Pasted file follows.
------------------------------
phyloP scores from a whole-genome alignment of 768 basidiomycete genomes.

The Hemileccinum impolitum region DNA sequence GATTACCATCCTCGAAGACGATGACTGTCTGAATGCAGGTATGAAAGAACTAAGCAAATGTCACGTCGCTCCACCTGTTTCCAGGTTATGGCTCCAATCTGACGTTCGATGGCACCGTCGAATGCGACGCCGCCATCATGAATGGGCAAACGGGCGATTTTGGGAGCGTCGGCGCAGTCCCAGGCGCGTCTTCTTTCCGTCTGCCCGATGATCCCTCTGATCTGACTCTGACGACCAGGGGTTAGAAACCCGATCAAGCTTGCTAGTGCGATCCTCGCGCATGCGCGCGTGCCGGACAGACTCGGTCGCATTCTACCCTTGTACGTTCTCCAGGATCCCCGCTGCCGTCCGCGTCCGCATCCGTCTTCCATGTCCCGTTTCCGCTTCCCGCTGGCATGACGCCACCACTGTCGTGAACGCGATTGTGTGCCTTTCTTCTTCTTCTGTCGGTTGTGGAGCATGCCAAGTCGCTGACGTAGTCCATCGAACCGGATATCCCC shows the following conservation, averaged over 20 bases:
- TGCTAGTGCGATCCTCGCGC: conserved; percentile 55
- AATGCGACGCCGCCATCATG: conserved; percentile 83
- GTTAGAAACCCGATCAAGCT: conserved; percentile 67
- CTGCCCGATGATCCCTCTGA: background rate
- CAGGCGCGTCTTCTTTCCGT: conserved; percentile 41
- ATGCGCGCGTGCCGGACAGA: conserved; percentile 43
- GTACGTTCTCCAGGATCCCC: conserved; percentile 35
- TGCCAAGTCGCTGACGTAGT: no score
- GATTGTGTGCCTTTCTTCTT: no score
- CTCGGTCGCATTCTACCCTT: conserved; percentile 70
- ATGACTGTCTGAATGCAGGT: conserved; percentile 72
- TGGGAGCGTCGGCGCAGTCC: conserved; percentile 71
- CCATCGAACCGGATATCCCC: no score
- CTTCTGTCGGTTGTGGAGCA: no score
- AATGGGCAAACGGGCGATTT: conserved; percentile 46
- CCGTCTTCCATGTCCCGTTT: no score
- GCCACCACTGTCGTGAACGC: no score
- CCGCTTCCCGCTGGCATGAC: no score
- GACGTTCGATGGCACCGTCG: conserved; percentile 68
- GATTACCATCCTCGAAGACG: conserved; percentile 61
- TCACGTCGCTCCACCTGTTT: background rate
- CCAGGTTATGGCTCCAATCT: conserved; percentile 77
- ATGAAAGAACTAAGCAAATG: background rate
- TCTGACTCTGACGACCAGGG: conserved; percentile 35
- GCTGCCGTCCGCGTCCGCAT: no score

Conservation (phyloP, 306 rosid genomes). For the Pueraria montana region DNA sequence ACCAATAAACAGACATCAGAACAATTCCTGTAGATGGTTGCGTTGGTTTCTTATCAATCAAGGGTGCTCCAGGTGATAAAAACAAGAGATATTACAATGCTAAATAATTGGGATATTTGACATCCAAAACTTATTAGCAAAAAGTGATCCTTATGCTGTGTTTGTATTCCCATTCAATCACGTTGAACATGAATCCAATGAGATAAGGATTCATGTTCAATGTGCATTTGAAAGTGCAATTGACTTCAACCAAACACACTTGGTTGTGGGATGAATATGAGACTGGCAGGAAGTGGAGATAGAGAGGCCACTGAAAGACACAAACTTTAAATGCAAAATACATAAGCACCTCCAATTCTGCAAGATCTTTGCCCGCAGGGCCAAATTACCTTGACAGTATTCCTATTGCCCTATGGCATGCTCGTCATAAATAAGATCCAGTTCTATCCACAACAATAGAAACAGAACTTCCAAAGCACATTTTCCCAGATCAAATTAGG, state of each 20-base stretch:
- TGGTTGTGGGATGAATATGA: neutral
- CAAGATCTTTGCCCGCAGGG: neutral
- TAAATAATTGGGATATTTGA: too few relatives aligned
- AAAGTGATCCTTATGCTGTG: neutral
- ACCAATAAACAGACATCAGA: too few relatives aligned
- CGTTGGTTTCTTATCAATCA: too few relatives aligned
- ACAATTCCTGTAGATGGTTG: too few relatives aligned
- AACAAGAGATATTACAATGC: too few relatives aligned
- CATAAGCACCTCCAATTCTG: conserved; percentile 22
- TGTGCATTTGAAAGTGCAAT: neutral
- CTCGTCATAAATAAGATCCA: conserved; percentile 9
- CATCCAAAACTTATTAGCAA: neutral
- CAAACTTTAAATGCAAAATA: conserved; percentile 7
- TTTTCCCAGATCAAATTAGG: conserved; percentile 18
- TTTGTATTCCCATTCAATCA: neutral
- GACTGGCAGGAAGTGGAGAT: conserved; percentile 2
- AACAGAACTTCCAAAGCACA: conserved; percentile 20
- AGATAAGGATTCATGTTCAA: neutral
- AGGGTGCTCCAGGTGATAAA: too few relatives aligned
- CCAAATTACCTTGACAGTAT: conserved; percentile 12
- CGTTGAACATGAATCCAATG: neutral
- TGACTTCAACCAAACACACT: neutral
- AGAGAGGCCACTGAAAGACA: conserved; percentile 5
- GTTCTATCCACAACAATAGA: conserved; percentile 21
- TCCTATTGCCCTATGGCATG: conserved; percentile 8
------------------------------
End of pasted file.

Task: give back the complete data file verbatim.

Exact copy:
phyloP scores from a whole-genome alignment of 768 basidiomycete genomes.

The Hemileccinum impolitum region DNA sequence GATTACCATCCTCGAAGACGATGACTGTCTGAATGCAGGTATGAAAGAACTAAGCAAATGTCACGTCGCTCCACCTGTTTCCAGGTTATGGCTCCAATCTGACGTTCGATGGCACCGTCGAATGCGACGCCGCCATCATGAATGGGCAAACGGGCGATTTTGGGAGCGTCGGCGCAGTCCCAGGCGCGTCTTCTTTCCGTCTGCCCGATGATCCCTCTGATCTGACTCTGACGACCAGGGGTTAGAAACCCGATCAAGCTTGCTAGTGCGATCCTCGCGCATGCGCGCGTGCCGGACAGACTCGGTCGCATTCTACCCTTGTACGTTCTCCAGGATCCCCGCTGCCGTCCGCGTCCGCATCCGTCTTCCATGTCCCGTTTCCGCTTCCCGCTGGCATGACGCCACCACTGTCGTGAACGCGATTGTGTGCCTTTCTTCTTCTTCTGTCGGTTGTGGAGCATGCCAAGTCGCTGACGTAGTCCATCGAACCGGATATCCCC shows the following conservation, averaged over 20 bases:
- TGCTAGTGCGATCCTCGCGC: conserved; percentile 55
- AATGCGACGCCGCCATCATG: conserved; percentile 83
- GTTAGAAACCCGATCAAGCT: conserved; percentile 67
- CTGCCCGATGATCCCTCTGA: background rate
- CAGGCGCGTCTTCTTTCCGT: conserved; percentile 41
- ATGCGCGCGTGCCGGACAGA: conserved; percentile 43
- GTACGTTCTCCAGGATCCCC: conserved; percentile 35
- TGCCAAGTCGCTGACGTAGT: no score
- GATTGTGTGCCTTTCTTCTT: no score
- CTCGGTCGCATTCTACCCTT: conserved; percentile 70
- ATGACTGTCTGAATGCAGGT: conserved; percentile 72
- TGGGAGCGTCGGCGCAGTCC: conserved; percentile 71
- CCATCGAACCGGATATCCCC: no score
- CTTCTGTCGGTTGTGGAGCA: no score
- AATGGGCAAACGGGCGATTT: conserved; percentile 46
- CCGTCTTCCATGTCCCGTTT: no score
- GCCACCACTGTCGTGAACGC: no score
- CCGCTTCCCGCTGGCATGAC: no score
- GACGTTCGATGGCACCGTCG: conserved; percentile 68
- GATTACCATCCTCGAAGACG: conserved; percentile 61
- TCACGTCGCTCCACCTGTTT: background rate
- CCAGGTTATGGCTCCAATCT: conserved; percentile 77
- ATGAAAGAACTAAGCAAATG: background rate
- TCTGACTCTGACGACCAGGG: conserved; percentile 35
- GCTGCCGTCCGCGTCCGCAT: no score

Conservation (phyloP, 306 rosid genomes). For the Pueraria montana region DNA sequence ACCAATAAACAGACATCAGAACAATTCCTGTAGATGGTTGCGTTGGTTTCTTATCAATCAAGGGTGCTCCAGGTGATAAAAACAAGAGATATTACAATGCTAAATAATTGGGATATTTGACATCCAAAACTTATTAGCAAAAAGTGATCCTTATGCTGTGTTTGTATTCCCATTCAATCACGTTGAACATGAATCCAATGAGATAAGGATTCATGTTCAATGTGCATTTGAAAGTGCAATTGACTTCAACCAAACACACTTGGTTGTGGGATGAATATGAGACTGGCAGGAAGTGGAGATAGAGAGGCCACTGAAAGACACAAACTTTAAATGCAAAATACATAAGCACCTCCAATTCTGCAAGATCTTTGCCCGCAGGGCCAAATTACCTTGACAGTATTCCTATTGCCCTATGGCATGCTCGTCATAAATAAGATCCAGTTCTATCCACAACAATAGAAACAGAACTTCCAAAGCACATTTTCCCAGATCAAATTAGG, state of each 20-base stretch:
- TGGTTGTGGGATGAATATGA: neutral
- CAAGATCTTTGCCCGCAGGG: neutral
- TAAATAATTGGGATATTTGA: too few relatives aligned
- AAAGTGATCCTTATGCTGTG: neutral
- ACCAATAAACAGACATCAGA: too few relatives aligned
- CGTTGGTTTCTTATCAATCA: too few relatives aligned
- ACAATTCCTGTAGATGGTTG: too few relatives aligned
- AACAAGAGATATTACAATGC: too few relatives aligned
- CATAAGCACCTCCAATTCTG: conserved; percentile 22
- TGTGCATTTGAAAGTGCAAT: neutral
- CTCGTCATAAATAAGATCCA: conserved; percentile 9
- CATCCAAAACTTATTAGCAA: neutral
- CAAACTTTAAATGCAAAATA: conserved; percentile 7
- TTTTCCCAGATCAAATTAGG: conserved; percentile 18
- TTTGTATTCCCATTCAATCA: neutral
- GACTGGCAGGAAGTGGAGAT: conserved; percentile 2
- AACAGAACTTCCAAAGCACA: conserved; percentile 20
- AGATAAGGATTCATGTTCAA: neutral
- AGGGTGCTCCAGGTGATAAA: too few relatives aligned
- CCAAATTACCTTGACAGTAT: conserved; percentile 12
- CGTTGAACATGAATCCAATG: neutral
- TGACTTCAACCAAACACACT: neutral
- AGAGAGGCCACTGAAAGACA: conserved; percentile 5
- GTTCTATCCACAACAATAGA: conserved; percentile 21
- TCCTATTGCCCTATGGCATG: conserved; percentile 8